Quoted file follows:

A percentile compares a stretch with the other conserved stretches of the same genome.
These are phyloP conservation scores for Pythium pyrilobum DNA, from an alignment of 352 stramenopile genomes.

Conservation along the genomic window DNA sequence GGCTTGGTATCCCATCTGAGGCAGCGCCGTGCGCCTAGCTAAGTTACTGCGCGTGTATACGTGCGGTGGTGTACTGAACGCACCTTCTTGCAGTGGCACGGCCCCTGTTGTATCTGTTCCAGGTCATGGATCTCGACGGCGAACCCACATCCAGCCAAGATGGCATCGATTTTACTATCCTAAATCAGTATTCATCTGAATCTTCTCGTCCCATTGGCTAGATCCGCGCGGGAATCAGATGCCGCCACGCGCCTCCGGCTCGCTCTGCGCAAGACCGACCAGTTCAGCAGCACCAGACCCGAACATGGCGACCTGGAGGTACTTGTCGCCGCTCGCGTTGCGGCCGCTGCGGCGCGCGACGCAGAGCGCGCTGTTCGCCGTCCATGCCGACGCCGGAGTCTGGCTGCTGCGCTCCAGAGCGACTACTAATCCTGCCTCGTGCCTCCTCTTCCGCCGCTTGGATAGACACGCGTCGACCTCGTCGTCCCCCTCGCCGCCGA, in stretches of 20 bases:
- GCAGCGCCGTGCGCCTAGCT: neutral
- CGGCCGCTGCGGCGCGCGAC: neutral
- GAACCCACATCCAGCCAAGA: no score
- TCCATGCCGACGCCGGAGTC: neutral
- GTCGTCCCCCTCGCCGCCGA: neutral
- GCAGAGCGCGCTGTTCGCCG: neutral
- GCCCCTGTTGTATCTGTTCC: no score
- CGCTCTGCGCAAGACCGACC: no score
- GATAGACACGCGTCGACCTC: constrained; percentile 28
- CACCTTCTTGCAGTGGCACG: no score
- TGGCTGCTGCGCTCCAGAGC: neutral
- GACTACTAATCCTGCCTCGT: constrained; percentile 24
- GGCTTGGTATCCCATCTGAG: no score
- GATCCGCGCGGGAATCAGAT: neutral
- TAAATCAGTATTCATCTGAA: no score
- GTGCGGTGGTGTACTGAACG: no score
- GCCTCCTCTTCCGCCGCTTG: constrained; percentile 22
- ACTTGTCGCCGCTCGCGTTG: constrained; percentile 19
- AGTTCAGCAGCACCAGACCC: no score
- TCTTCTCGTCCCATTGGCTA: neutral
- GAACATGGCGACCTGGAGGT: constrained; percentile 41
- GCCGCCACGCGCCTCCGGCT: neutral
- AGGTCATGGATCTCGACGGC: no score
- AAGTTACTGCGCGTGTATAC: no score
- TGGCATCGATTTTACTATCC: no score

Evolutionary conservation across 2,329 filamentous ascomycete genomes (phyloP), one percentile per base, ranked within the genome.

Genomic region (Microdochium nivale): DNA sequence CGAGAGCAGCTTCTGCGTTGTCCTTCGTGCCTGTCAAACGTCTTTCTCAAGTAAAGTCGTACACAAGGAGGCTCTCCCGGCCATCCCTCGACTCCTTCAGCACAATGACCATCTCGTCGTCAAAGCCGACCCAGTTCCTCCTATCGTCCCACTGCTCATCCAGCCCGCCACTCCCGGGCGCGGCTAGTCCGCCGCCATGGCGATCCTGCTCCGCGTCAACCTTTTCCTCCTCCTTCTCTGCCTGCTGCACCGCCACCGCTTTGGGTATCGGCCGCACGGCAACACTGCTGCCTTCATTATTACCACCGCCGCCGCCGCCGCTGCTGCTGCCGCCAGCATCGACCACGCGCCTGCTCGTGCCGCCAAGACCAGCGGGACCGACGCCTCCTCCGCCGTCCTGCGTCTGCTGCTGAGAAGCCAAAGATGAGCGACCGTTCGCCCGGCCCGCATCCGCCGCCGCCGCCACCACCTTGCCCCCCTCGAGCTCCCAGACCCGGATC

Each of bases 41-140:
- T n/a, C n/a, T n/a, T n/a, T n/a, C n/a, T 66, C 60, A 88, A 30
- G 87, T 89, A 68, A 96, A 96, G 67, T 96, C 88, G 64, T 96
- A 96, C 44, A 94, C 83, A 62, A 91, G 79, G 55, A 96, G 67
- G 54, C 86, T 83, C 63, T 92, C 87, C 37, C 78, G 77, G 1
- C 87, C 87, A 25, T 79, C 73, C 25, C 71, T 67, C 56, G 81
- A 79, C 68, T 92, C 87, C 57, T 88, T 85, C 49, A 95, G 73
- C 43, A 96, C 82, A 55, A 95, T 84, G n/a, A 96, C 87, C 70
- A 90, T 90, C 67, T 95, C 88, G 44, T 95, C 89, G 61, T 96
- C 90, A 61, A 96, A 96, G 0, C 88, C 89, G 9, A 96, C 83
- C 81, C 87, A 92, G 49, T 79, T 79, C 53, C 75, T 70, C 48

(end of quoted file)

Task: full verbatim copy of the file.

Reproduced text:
A percentile compares a stretch with the other conserved stretches of the same genome.
These are phyloP conservation scores for Pythium pyrilobum DNA, from an alignment of 352 stramenopile genomes.

Conservation along the genomic window DNA sequence GGCTTGGTATCCCATCTGAGGCAGCGCCGTGCGCCTAGCTAAGTTACTGCGCGTGTATACGTGCGGTGGTGTACTGAACGCACCTTCTTGCAGTGGCACGGCCCCTGTTGTATCTGTTCCAGGTCATGGATCTCGACGGCGAACCCACATCCAGCCAAGATGGCATCGATTTTACTATCCTAAATCAGTATTCATCTGAATCTTCTCGTCCCATTGGCTAGATCCGCGCGGGAATCAGATGCCGCCACGCGCCTCCGGCTCGCTCTGCGCAAGACCGACCAGTTCAGCAGCACCAGACCCGAACATGGCGACCTGGAGGTACTTGTCGCCGCTCGCGTTGCGGCCGCTGCGGCGCGCGACGCAGAGCGCGCTGTTCGCCGTCCATGCCGACGCCGGAGTCTGGCTGCTGCGCTCCAGAGCGACTACTAATCCTGCCTCGTGCCTCCTCTTCCGCCGCTTGGATAGACACGCGTCGACCTCGTCGTCCCCCTCGCCGCCGA, in stretches of 20 bases:
- GCAGCGCCGTGCGCCTAGCT: neutral
- CGGCCGCTGCGGCGCGCGAC: neutral
- GAACCCACATCCAGCCAAGA: no score
- TCCATGCCGACGCCGGAGTC: neutral
- GTCGTCCCCCTCGCCGCCGA: neutral
- GCAGAGCGCGCTGTTCGCCG: neutral
- GCCCCTGTTGTATCTGTTCC: no score
- CGCTCTGCGCAAGACCGACC: no score
- GATAGACACGCGTCGACCTC: constrained; percentile 28
- CACCTTCTTGCAGTGGCACG: no score
- TGGCTGCTGCGCTCCAGAGC: neutral
- GACTACTAATCCTGCCTCGT: constrained; percentile 24
- GGCTTGGTATCCCATCTGAG: no score
- GATCCGCGCGGGAATCAGAT: neutral
- TAAATCAGTATTCATCTGAA: no score
- GTGCGGTGGTGTACTGAACG: no score
- GCCTCCTCTTCCGCCGCTTG: constrained; percentile 22
- ACTTGTCGCCGCTCGCGTTG: constrained; percentile 19
- AGTTCAGCAGCACCAGACCC: no score
- TCTTCTCGTCCCATTGGCTA: neutral
- GAACATGGCGACCTGGAGGT: constrained; percentile 41
- GCCGCCACGCGCCTCCGGCT: neutral
- AGGTCATGGATCTCGACGGC: no score
- AAGTTACTGCGCGTGTATAC: no score
- TGGCATCGATTTTACTATCC: no score

Evolutionary conservation across 2,329 filamentous ascomycete genomes (phyloP), one percentile per base, ranked within the genome.

Genomic region (Microdochium nivale): DNA sequence CGAGAGCAGCTTCTGCGTTGTCCTTCGTGCCTGTCAAACGTCTTTCTCAAGTAAAGTCGTACACAAGGAGGCTCTCCCGGCCATCCCTCGACTCCTTCAGCACAATGACCATCTCGTCGTCAAAGCCGACCCAGTTCCTCCTATCGTCCCACTGCTCATCCAGCCCGCCACTCCCGGGCGCGGCTAGTCCGCCGCCATGGCGATCCTGCTCCGCGTCAACCTTTTCCTCCTCCTTCTCTGCCTGCTGCACCGCCACCGCTTTGGGTATCGGCCGCACGGCAACACTGCTGCCTTCATTATTACCACCGCCGCCGCCGCCGCTGCTGCTGCCGCCAGCATCGACCACGCGCCTGCTCGTGCCGCCAAGACCAGCGGGACCGACGCCTCCTCCGCCGTCCTGCGTCTGCTGCTGAGAAGCCAAAGATGAGCGACCGTTCGCCCGGCCCGCATCCGCCGCCGCCGCCACCACCTTGCCCCCCTCGAGCTCCCAGACCCGGATC

Each of bases 41-140:
- T n/a, C n/a, T n/a, T n/a, T n/a, C n/a, T 66, C 60, A 88, A 30
- G 87, T 89, A 68, A 96, A 96, G 67, T 96, C 88, G 64, T 96
- A 96, C 44, A 94, C 83, A 62, A 91, G 79, G 55, A 96, G 67
- G 54, C 86, T 83, C 63, T 92, C 87, C 37, C 78, G 77, G 1
- C 87, C 87, A 25, T 79, C 73, C 25, C 71, T 67, C 56, G 81
- A 79, C 68, T 92, C 87, C 57, T 88, T 85, C 49, A 95, G 73
- C 43, A 96, C 82, A 55, A 95, T 84, G n/a, A 96, C 87, C 70
- A 90, T 90, C 67, T 95, C 88, G 44, T 95, C 89, G 61, T 96
- C 90, A 61, A 96, A 96, G 0, C 88, C 89, G 9, A 96, C 83
- C 81, C 87, A 92, G 49, T 79, T 79, C 53, C 75, T 70, C 48